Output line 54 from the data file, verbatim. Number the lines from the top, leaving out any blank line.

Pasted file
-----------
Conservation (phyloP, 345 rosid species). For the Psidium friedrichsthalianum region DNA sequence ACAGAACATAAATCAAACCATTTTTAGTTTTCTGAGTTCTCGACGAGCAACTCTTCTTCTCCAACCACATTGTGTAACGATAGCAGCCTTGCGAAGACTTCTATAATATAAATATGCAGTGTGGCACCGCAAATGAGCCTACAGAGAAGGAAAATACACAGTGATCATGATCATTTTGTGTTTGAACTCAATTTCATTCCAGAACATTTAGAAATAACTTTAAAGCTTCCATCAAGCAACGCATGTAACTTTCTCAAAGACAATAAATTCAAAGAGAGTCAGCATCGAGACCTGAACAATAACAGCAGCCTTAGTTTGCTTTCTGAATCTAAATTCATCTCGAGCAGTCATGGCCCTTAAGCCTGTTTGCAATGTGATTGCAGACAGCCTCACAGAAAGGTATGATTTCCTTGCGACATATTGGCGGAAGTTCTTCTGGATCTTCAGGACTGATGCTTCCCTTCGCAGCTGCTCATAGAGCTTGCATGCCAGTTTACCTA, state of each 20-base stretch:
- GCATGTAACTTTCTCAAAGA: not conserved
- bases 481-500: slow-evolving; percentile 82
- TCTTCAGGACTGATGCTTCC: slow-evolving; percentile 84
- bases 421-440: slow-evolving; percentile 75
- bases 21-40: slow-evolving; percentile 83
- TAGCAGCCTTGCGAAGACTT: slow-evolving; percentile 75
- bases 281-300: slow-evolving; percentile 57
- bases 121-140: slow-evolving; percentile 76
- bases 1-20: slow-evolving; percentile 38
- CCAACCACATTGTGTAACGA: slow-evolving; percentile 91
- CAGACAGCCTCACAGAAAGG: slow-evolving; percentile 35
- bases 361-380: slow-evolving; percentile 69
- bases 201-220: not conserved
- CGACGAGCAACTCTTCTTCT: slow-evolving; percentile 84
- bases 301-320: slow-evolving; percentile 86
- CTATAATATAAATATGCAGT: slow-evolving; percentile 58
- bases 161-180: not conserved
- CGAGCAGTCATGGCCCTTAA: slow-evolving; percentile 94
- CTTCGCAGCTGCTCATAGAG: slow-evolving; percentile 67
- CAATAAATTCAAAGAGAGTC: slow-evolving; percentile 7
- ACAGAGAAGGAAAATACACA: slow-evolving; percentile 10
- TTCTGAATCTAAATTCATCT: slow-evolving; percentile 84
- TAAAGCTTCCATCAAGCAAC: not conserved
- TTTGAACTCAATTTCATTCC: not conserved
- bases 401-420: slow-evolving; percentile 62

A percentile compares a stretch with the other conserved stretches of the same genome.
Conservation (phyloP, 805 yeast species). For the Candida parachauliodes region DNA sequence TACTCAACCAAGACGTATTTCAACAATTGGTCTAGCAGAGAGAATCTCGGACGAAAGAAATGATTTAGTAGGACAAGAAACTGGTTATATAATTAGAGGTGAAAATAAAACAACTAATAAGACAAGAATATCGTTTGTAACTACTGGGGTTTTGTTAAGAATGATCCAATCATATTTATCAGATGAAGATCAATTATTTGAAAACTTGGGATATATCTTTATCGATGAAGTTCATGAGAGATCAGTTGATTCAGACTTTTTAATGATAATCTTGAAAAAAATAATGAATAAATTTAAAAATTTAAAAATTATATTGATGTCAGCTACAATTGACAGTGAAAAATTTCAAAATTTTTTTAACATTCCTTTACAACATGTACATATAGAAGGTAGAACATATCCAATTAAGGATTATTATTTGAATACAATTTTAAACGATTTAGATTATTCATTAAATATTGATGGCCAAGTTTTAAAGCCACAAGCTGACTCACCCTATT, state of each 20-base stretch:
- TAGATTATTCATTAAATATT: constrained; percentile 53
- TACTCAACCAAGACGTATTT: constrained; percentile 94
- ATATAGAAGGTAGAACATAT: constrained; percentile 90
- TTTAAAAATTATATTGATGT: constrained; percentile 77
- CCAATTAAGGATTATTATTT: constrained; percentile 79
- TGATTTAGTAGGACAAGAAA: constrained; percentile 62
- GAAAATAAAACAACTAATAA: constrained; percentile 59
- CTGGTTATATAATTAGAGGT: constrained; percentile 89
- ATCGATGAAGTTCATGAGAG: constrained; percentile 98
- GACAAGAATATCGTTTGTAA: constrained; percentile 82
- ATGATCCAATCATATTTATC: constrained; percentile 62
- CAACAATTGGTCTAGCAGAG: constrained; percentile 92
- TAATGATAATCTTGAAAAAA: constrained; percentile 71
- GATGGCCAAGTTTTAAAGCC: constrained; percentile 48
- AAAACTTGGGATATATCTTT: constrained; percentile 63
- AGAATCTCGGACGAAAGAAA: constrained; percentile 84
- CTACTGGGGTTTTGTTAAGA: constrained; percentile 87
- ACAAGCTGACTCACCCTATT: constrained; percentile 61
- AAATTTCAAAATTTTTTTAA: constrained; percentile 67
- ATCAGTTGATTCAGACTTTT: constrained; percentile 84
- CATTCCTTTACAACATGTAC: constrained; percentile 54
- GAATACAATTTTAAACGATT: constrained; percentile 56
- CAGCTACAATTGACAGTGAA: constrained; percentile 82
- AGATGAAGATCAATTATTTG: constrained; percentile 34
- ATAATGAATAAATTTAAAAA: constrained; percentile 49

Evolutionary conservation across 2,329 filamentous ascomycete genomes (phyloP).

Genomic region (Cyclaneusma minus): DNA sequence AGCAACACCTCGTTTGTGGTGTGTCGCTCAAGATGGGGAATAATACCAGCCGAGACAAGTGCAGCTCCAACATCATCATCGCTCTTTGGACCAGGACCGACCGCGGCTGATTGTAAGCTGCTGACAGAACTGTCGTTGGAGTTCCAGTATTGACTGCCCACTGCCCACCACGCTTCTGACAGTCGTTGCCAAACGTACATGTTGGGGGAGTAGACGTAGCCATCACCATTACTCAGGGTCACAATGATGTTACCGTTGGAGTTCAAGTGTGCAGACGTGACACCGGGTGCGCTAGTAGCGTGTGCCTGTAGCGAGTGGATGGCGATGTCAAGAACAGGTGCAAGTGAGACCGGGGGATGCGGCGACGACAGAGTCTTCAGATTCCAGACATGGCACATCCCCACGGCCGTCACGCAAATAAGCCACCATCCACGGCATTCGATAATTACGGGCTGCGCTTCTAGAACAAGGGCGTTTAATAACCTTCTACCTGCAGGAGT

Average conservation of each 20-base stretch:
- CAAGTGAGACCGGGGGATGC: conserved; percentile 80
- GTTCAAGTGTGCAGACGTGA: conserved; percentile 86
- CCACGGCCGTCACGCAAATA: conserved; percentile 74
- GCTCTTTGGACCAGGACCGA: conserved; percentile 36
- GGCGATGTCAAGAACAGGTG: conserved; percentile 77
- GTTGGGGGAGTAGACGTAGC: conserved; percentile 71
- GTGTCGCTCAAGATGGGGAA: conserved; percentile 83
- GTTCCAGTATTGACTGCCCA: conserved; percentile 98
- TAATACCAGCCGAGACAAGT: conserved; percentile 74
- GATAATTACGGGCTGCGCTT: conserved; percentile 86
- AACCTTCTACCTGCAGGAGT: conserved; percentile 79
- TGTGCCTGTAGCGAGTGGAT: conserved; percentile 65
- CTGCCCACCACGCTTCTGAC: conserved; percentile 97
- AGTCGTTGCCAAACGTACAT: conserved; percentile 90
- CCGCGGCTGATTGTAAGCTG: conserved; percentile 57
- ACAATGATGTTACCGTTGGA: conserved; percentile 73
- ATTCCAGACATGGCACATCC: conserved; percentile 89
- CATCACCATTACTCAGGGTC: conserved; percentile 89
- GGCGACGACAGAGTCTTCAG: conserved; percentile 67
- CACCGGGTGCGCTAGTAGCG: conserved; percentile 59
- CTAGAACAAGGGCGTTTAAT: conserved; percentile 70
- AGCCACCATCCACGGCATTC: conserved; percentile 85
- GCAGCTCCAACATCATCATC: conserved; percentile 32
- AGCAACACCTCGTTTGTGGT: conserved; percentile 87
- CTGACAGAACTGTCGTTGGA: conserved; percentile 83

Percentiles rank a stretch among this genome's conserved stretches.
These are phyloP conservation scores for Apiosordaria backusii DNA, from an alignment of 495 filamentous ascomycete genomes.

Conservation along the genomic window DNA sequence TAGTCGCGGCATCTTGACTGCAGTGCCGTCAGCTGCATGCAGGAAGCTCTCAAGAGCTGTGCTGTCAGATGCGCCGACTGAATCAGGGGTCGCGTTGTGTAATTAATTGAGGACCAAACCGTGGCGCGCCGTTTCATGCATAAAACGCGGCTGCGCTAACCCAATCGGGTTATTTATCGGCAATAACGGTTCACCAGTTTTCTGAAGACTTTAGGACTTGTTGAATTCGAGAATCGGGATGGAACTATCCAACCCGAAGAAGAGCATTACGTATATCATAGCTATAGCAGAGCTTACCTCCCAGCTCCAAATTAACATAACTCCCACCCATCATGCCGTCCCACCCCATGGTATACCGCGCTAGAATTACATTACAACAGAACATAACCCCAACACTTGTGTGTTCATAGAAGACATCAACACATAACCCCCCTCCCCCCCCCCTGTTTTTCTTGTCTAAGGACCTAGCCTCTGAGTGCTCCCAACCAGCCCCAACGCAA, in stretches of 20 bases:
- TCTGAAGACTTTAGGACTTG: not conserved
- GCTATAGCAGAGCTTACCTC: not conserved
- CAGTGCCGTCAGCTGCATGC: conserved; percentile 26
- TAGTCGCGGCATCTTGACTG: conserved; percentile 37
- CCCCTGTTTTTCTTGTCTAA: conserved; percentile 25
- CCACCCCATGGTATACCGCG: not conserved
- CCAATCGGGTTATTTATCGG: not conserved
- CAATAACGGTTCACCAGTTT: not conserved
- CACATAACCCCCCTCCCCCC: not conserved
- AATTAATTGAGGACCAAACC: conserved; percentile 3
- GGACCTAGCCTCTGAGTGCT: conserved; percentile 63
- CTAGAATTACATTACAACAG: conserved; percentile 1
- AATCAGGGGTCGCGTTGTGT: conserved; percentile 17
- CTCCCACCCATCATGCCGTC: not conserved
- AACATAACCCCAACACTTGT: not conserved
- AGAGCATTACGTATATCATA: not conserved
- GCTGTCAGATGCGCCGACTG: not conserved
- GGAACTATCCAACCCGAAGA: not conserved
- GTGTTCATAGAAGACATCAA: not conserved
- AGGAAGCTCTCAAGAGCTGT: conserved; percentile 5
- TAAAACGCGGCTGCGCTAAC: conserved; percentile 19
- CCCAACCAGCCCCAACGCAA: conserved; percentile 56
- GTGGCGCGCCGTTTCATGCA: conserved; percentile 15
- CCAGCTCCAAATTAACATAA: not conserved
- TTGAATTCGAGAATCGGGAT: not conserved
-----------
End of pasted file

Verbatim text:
Evolutionary conservation across 2,329 filamentous ascomycete genomes (phyloP).